The Senate passed its version of the financial services reform bill, S. 3217, on Thursday, May 20, by a 59-39 vote. Before the sweeping reform bill passed, Dale E. Brown gave his opinion on the pending bill to Robert F. Keane, Managing Editor of Investment Advisor.
By Dale E. Brown
When financial services regulatory reform efforts began in Congress in 2009, it was certain that there would be moments of high drama for investors, broker/dealers, and financial advisors. We have not been disappointed. As is often the case with scenarios full of complexity, seemingly conflicting views and perspectives, and the nuances and gray areas that constitute our real and imperfect world, it was also certain that we would experience a sound-bite approach to the 1,410 pages of legislation that the Senate may pass this week. What we could not foresee, however, was that the most recent sound bite would be “Because of Goldman Sachs.” Pair this with the sound bite that had already emerged about what many view as the answer to investor protection – “suitability standard = bad” and “fiduciary standard = good” – and we have a truncated dialogue that does not do justice to investors.
The issue of whether the fiduciary standard is the best standard for all advisors is more intricate than it might seem. As Senator Susan Collins, who drafted an amendment to the Senate bill attempting to impose a fiduciary duty on broker/dealers in the aftermath of the Goldman Sachs hearings, acknowledged, “It’s turning out to be far more complicated than it first appeared.”
The Financial Services Institute, which represents independent broker/dealers and their affiliated advisors and thus, by extension, the millions of “Main Street” Americans who rely on independent advisors for comprehensive financial services, is committed to enhancing investor protection. Our vision is that all individuals have access to competent and affordable financial advice, products, and services delivered by a growing network of independent financial advisors affiliated with independent financial services firms. Concurrent with this vision is the belief that even the most well-intentioned investor protection “reform” can have unintended consequences that may, in fact, harm investors, limit their access to affordable advice, or restrict their choice of advisor. At times in this debate, FSI has been portrayed as being “anti-fiduciary.” We’d like to set the record straight by clearly stating what we are for – and what we hope will be the final result of regulatory reform legislation.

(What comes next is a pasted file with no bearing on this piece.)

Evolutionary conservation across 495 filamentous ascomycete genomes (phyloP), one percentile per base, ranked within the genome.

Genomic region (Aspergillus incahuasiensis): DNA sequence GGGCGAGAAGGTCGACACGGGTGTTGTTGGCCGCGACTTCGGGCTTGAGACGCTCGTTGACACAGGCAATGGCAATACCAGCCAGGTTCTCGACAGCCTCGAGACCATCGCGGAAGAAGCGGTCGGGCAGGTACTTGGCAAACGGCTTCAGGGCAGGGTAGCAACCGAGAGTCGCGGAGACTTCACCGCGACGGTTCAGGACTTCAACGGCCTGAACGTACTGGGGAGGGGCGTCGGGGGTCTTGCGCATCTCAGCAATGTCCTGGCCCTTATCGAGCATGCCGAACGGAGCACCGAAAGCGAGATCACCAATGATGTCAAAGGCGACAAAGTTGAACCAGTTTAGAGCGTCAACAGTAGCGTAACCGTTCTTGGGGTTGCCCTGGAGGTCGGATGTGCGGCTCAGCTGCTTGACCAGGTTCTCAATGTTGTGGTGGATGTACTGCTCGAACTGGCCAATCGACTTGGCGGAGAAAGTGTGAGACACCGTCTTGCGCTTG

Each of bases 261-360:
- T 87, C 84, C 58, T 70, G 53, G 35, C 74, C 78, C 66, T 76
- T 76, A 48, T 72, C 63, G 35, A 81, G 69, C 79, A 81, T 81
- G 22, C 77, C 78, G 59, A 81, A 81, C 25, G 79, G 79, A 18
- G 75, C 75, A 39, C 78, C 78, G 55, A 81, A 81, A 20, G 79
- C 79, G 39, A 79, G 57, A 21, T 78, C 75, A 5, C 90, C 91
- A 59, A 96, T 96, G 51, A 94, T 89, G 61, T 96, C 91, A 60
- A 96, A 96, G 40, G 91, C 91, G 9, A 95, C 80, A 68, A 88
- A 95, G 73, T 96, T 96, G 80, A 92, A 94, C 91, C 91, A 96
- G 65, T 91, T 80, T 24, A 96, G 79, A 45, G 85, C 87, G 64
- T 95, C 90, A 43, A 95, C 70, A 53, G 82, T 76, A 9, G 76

We’re for a uniform standard of care defined by the SEC. Investors’ understanding of the standard of care owed to them by their chosen financial advisor must be improved. An appropriate standard of care will ensure transparency in these business relationships, effective disclosures to clients, and efficient, low-cost investment solutions and operations, while promoting and enhancing investor protection. Each of the existing standards (suitability and fiduciary) has its shortcomings. The standard of care issue must be addressed carefully and thoughtfully to ensure investors are protected while minimizing unintended consequences. We believe the SEC study required by the Senate bill will provide all stakeholders – investors, the financial services industry, consumer groups, and others with greater familiarity of the needs of the retail market – an opportunity for meaningful input into the creation of a standard that works for “Main Street” investors. The “intended” consequences should include universal access to competent and affordable investment advice, clear and concise client disclosures, and better clarity about the obligations broker/dealers, RIAs and financial advisors owe to consumers under a wide variety of relationships, whether that obligation is represented by a “new” fiduciary standard or enhancements to the existing one.